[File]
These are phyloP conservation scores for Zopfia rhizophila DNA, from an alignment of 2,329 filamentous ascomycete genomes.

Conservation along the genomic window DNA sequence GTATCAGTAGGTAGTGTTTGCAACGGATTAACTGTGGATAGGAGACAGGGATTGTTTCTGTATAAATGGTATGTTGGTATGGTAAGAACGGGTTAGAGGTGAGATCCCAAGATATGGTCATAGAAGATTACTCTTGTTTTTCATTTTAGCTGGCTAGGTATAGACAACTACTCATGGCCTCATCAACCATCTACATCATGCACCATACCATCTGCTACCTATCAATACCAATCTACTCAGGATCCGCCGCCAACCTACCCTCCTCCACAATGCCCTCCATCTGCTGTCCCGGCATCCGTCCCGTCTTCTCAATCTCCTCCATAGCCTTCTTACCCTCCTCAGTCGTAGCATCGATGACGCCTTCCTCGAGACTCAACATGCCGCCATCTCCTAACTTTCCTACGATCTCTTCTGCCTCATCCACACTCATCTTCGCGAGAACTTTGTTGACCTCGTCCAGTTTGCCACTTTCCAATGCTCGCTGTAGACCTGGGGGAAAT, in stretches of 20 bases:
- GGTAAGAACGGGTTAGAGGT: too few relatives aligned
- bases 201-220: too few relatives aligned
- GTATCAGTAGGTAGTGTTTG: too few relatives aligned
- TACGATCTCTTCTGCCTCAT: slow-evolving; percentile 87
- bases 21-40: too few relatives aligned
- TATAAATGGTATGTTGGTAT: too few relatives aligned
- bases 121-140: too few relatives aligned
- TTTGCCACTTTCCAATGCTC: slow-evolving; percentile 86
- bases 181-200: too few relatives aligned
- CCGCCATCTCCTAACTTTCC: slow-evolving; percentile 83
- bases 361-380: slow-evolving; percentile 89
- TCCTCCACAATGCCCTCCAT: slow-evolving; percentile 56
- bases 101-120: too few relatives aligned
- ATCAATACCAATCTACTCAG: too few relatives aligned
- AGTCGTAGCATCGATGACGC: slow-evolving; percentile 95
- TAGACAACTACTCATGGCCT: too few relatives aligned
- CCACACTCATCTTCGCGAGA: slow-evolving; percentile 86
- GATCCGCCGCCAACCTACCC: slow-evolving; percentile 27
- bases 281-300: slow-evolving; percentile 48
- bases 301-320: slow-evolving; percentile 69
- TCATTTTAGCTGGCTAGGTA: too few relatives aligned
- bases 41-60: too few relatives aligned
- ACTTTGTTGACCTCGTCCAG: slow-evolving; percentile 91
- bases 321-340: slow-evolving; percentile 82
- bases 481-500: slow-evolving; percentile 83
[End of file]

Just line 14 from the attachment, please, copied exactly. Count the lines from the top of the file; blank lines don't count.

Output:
- TCCTCCACAATGCCCTCCAT: slow-evolving; percentile 56